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Power Grid

In the hyperactive Northeast, density begets both challenge and opportunity.


Preferred Freezer, Jersey City
This 137,000-sq.-ft. (12,727-sq.-m.) build-to-suit for Preferred Freezer in Jersey City is just one example of new projects arising on old industrial properties in the Northeast.

he region's issues hang over it like a slow-moving cold front: industrial pollution, onerous taxation, population density and traffic. But they still come. In Connecticut, Gov. John Rowland's budget calls for tax increases of some US$200 million, including an income tax increase for those earning more than $1 million a year. Not far away, property taxes in New York City are going to rise by 18.5 percent, and state budget deficits offer no hope of putting off tax increases of some kind any longer. And still they come.
        "I think we're very fortunate as a state," says Tom Barrett, founder of Barrett Builders in Fort Lee, N.J., on the Garden State's cu ltivation of the fruits of the Big Apple. "The combination of our strengths as an import-export area and being so close to one of the most powerful economic engines in the United States all leads to a lot of study by foreign companies for locating in the surrounding areas."
        In the meantime, a recent cost-of-doing-business update by cites New York City and northern New Jersey as among the handful of costliest places to do business in the entire country. Some say it's a natural occurrence, and others see it as a result of parochialism. "I'm experiencing a tremendous amount of frustration as a former secretary of commerce," says Gil Medina, who served in the administration of former New Jersey Gov. Christie Whitman and is now director of the Technology Enterprise Group for Cushman & Wakefield of New Jersey, Inc. "We have failed to take a regional approach to economic development."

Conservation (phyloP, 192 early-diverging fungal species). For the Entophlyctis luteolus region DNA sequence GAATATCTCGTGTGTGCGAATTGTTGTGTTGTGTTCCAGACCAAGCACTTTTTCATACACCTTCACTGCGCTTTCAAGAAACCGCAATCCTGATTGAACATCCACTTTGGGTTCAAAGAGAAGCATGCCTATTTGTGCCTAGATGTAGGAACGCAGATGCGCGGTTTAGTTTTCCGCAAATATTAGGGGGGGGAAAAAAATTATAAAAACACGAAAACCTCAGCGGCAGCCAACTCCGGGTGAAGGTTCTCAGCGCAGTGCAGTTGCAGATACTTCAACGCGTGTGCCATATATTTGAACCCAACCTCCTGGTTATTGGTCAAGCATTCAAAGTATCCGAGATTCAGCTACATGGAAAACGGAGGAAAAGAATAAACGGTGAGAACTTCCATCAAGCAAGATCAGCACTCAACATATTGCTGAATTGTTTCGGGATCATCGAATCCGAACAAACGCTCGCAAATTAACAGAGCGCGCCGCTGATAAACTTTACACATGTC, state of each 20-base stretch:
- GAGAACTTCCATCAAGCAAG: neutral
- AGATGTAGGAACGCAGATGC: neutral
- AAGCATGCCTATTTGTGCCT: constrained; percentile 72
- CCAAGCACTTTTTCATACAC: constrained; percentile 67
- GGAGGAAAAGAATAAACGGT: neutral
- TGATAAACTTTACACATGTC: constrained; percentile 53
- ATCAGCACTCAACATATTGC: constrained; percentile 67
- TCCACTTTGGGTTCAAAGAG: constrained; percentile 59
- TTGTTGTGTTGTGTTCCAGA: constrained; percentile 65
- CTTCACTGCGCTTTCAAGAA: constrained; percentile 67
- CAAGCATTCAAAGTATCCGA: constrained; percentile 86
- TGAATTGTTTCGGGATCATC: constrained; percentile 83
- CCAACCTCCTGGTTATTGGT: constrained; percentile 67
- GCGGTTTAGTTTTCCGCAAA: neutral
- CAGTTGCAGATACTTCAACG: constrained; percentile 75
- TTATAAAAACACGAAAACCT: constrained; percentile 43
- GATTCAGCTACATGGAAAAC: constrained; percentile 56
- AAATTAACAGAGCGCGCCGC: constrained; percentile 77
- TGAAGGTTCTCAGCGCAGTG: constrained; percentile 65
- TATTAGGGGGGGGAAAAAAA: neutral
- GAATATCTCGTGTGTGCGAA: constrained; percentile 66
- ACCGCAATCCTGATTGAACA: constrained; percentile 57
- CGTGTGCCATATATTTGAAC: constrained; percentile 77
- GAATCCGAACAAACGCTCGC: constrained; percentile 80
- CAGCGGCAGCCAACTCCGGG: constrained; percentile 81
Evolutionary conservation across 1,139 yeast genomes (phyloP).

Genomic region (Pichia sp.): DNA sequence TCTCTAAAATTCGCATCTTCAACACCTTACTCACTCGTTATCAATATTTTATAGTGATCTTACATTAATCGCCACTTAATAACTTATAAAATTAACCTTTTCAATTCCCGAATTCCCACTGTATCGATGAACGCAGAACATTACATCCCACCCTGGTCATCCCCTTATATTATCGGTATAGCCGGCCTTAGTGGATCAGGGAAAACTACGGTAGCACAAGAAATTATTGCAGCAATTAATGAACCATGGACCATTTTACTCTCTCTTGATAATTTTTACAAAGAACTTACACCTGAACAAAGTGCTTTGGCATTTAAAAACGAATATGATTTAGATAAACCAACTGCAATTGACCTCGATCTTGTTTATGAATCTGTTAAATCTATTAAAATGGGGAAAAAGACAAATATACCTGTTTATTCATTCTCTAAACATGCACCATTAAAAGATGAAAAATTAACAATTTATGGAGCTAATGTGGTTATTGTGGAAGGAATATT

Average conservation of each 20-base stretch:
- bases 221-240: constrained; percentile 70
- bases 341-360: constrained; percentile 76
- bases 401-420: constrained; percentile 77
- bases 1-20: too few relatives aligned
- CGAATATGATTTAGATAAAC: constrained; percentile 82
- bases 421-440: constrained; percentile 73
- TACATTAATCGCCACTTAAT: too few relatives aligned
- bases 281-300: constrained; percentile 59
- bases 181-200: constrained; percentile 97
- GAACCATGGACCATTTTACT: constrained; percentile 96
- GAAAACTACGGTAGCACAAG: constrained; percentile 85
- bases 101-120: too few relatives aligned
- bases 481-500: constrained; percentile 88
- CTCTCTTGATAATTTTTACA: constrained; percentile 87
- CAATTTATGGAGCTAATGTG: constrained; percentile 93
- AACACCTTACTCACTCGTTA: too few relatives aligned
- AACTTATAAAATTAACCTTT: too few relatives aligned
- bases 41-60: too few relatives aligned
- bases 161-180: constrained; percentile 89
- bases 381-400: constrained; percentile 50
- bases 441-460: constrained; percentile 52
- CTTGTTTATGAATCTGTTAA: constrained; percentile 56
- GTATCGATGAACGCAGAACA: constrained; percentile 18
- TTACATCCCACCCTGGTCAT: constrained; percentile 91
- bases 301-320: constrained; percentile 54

"We're not in competition against each other, we're really in competition with the rest of the world," he continues, citing an almost complete lack of cross-border partnership. "I don't think there is any meaningful collaboration among the four states [including Pennsylvania], and it's a real pity," he says, noting that the region is already a "fertile crescent" for life sciences, financial, insurance and real estate industries. Now if only the public sector could follow suit with its own clustered effort.
        "If the four states were able to come together and try to harmonize tax policy, incentives, and marketing, the net gain for each state would be substantial," Medina says.
        But even without such harmony, drawn by the very concentration of wealth, culture, workers and just pure activity that sometimes generates the region's headaches, corporations still find homes in New York, Connecticut and New Jersey a must.
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